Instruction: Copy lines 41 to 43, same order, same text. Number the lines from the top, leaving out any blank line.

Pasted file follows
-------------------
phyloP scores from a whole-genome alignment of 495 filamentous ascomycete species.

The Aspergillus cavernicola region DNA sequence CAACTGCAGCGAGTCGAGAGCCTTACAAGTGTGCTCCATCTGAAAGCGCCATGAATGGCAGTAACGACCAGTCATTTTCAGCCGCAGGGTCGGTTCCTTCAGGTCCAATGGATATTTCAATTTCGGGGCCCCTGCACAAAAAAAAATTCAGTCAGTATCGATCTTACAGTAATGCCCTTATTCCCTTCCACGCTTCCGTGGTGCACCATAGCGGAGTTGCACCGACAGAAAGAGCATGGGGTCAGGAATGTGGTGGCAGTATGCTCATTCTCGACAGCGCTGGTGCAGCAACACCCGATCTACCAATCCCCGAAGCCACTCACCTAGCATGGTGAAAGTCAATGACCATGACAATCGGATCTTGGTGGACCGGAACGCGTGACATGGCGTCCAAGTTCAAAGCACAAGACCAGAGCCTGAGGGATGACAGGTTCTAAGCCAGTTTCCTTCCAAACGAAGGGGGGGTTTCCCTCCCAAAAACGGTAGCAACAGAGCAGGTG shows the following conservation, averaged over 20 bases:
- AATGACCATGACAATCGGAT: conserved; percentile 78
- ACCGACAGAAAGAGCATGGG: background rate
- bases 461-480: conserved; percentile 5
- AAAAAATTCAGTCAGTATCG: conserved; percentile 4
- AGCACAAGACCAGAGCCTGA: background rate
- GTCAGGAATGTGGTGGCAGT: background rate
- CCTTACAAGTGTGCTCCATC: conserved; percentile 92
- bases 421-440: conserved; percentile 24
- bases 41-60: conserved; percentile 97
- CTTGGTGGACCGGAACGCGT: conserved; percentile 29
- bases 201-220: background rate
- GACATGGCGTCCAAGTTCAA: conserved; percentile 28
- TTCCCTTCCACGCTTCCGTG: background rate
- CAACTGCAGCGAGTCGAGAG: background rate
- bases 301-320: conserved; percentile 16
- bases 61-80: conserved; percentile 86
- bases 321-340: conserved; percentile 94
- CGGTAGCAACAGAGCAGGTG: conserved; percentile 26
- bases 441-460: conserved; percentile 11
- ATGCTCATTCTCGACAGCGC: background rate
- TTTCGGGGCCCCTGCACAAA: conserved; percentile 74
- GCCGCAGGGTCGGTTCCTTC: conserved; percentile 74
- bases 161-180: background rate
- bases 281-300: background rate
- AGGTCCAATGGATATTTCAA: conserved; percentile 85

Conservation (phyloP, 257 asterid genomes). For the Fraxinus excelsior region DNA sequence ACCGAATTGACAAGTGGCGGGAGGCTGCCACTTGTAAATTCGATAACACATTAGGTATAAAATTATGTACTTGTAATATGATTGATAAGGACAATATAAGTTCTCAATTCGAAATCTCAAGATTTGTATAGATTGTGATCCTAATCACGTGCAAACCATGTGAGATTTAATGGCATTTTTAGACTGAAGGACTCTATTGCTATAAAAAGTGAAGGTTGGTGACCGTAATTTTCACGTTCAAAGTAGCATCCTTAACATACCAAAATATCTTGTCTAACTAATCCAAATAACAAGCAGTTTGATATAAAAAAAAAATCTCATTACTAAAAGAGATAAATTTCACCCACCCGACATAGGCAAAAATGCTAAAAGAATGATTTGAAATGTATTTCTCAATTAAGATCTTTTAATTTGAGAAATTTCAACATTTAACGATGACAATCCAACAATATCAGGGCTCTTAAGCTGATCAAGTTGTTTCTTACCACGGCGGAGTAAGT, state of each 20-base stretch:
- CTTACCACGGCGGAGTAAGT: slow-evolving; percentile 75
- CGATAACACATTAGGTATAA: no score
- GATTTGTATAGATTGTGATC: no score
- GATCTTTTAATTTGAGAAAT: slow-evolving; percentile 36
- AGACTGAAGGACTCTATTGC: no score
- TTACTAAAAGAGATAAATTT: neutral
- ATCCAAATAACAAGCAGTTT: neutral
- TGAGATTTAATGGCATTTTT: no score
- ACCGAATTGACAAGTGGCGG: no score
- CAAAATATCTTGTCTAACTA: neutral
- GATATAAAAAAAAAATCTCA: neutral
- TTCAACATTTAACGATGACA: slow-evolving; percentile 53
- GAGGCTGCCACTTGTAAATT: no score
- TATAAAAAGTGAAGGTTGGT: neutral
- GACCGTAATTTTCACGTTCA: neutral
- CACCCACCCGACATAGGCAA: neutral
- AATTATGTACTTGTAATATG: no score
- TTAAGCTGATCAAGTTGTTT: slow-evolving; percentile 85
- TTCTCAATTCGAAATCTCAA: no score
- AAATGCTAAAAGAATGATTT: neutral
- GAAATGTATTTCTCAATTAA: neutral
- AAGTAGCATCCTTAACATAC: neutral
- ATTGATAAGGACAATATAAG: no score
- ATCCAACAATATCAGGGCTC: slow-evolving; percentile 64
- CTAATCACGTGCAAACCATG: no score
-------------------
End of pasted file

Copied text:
- GAGGCTGCCACTTGTAAATT: no score
- TATAAAAAGTGAAGGTTGGT: neutral
- GACCGTAATTTTCACGTTCA: neutral